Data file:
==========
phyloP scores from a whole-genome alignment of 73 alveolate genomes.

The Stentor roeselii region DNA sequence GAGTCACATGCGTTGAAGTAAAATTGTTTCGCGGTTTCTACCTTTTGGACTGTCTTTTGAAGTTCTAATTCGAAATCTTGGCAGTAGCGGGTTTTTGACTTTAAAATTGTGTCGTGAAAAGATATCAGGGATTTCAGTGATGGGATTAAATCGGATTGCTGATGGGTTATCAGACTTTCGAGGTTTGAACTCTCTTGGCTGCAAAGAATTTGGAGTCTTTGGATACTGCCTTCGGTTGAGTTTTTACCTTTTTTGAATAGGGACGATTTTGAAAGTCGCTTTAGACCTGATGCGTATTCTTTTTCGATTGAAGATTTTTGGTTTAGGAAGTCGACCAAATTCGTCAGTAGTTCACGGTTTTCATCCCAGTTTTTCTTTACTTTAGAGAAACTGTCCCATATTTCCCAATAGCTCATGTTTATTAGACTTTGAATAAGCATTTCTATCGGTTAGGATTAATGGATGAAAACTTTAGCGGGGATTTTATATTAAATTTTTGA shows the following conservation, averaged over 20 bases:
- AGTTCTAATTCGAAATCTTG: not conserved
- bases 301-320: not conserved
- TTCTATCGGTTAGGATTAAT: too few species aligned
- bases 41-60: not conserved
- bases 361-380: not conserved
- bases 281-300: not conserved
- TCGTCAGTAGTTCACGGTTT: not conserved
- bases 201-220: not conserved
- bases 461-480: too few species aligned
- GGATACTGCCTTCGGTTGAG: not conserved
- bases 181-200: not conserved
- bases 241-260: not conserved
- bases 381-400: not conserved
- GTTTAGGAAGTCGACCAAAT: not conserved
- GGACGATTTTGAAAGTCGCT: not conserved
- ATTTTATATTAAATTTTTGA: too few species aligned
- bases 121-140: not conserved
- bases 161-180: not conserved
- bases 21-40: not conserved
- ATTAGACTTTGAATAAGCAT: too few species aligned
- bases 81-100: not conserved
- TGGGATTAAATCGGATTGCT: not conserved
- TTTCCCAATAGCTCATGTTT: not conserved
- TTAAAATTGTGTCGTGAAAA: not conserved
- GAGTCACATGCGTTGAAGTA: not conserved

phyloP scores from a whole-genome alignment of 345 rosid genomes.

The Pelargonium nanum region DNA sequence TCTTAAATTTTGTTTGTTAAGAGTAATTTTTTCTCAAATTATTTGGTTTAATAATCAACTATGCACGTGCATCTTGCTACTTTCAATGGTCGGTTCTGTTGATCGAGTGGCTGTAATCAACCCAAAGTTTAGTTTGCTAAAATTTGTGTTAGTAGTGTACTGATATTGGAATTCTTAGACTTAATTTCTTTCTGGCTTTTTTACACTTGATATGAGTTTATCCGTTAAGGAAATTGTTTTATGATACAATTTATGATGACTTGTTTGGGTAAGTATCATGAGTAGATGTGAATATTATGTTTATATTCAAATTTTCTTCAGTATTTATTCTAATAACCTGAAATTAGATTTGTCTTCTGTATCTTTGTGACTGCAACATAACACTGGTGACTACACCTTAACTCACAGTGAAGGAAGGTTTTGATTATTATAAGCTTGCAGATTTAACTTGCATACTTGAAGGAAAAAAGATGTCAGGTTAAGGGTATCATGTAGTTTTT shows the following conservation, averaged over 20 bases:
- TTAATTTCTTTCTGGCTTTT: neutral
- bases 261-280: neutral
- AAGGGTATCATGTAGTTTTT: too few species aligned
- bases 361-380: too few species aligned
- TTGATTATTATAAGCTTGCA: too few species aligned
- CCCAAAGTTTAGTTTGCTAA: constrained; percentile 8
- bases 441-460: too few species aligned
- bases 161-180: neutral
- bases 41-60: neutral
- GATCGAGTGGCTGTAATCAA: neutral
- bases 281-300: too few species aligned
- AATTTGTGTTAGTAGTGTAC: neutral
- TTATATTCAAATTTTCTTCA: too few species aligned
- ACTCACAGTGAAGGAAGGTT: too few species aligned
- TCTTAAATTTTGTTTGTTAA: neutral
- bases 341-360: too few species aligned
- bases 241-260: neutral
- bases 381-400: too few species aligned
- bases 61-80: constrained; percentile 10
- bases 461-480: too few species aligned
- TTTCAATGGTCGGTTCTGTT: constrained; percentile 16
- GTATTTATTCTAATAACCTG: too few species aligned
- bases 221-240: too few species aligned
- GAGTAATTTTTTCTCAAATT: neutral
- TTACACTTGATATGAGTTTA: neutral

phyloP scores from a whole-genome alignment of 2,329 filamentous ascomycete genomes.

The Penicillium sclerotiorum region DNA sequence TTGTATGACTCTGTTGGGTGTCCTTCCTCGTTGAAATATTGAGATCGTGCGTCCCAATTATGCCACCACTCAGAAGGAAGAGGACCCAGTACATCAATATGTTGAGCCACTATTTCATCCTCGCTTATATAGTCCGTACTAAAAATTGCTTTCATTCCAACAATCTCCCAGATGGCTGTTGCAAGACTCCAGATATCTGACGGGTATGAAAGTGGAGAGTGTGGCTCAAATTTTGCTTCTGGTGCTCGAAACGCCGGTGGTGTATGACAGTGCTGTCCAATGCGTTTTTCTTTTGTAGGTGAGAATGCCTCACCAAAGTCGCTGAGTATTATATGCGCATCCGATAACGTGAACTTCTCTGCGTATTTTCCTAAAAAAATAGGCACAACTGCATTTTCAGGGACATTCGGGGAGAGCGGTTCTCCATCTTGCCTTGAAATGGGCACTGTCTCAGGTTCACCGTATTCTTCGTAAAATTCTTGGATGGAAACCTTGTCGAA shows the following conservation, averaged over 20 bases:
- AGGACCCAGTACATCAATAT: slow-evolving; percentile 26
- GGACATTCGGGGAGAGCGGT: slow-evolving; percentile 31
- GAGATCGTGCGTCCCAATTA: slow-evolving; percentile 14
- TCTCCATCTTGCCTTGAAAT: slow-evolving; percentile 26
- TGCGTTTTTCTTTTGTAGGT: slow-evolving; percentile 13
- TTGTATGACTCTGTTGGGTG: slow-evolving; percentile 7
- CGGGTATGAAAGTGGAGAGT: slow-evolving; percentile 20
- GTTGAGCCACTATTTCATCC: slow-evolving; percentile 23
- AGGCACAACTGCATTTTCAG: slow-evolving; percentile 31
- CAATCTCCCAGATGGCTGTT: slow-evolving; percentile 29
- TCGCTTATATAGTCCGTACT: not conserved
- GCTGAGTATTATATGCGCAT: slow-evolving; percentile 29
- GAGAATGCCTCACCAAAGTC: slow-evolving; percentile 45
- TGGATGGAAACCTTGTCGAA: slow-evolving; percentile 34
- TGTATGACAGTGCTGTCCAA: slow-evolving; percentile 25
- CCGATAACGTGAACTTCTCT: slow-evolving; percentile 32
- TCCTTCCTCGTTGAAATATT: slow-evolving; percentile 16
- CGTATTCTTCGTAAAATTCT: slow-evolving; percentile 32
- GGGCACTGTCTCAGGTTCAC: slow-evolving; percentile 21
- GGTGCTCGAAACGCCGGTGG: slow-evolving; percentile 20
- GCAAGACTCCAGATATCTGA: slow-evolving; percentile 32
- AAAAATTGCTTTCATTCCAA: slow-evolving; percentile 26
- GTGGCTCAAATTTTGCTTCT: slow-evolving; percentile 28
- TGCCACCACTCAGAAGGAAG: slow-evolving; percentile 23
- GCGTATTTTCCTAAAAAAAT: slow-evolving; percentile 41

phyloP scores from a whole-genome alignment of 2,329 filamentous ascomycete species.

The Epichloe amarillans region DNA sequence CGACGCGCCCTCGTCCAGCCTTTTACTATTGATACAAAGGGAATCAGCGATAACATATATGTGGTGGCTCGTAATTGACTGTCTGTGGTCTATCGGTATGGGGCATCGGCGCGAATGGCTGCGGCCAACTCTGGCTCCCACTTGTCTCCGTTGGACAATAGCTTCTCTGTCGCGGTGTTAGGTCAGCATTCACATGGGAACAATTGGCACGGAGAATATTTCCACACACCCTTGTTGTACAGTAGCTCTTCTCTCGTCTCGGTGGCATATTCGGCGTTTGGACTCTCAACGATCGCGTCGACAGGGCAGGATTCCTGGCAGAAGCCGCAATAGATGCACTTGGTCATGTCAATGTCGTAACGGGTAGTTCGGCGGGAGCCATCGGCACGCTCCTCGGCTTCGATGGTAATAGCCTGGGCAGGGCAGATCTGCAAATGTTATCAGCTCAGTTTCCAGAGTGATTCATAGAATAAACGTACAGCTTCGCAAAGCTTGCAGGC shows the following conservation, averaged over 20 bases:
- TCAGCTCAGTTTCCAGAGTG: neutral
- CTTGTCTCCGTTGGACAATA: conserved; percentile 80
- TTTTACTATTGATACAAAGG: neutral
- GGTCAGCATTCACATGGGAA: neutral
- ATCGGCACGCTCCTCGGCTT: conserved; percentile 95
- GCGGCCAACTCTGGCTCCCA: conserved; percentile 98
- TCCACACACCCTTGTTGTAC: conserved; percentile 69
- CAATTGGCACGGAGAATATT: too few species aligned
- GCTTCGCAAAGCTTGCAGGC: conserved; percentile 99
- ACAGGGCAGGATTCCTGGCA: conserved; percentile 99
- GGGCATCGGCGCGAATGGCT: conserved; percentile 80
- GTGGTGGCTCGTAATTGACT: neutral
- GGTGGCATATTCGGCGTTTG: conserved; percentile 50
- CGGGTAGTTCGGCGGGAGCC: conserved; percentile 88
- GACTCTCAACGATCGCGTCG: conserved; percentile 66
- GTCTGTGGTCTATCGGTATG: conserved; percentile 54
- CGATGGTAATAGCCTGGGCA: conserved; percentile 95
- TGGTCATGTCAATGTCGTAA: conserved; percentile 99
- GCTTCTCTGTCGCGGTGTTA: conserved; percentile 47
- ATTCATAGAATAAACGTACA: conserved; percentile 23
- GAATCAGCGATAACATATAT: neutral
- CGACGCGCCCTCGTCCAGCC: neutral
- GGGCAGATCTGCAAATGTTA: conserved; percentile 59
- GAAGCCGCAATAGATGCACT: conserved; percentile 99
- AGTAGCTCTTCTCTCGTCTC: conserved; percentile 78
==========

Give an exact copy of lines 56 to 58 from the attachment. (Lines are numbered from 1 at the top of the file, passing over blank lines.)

The Penicillium sclerotiorum region DNA sequence TTGTATGACTCTGTTGGGTGTCCTTCCTCGTTGAAATATTGAGATCGTGCGTCCCAATTATGCCACCACTCAGAAGGAAGAGGACCCAGTACATCAATATGTTGAGCCACTATTTCATCCTCGCTTATATAGTCCGTACTAAAAATTGCTTTCATTCCAACAATCTCCCAGATGGCTGTTGCAAGACTCCAGATATCTGACGGGTATGAAAGTGGAGAGTGTGGCTCAAATTTTGCTTCTGGTGCTCGAAACGCCGGTGGTGTATGACAGTGCTGTCCAATGCGTTTTTCTTTTGTAGGTGAGAATGCCTCACCAAAGTCGCTGAGTATTATATGCGCATCCGATAACGTGAACTTCTCTGCGTATTTTCCTAAAAAAATAGGCACAACTGCATTTTCAGGGACATTCGGGGAGAGCGGTTCTCCATCTTGCCTTGAAATGGGCACTGTCTCAGGTTCACCGTATTCTTCGTAAAATTCTTGGATGGAAACCTTGTCGAA shows the following conservation, averaged over 20 bases:
- AGGACCCAGTACATCAATAT: slow-evolving; percentile 26
- GGACATTCGGGGAGAGCGGT: slow-evolving; percentile 31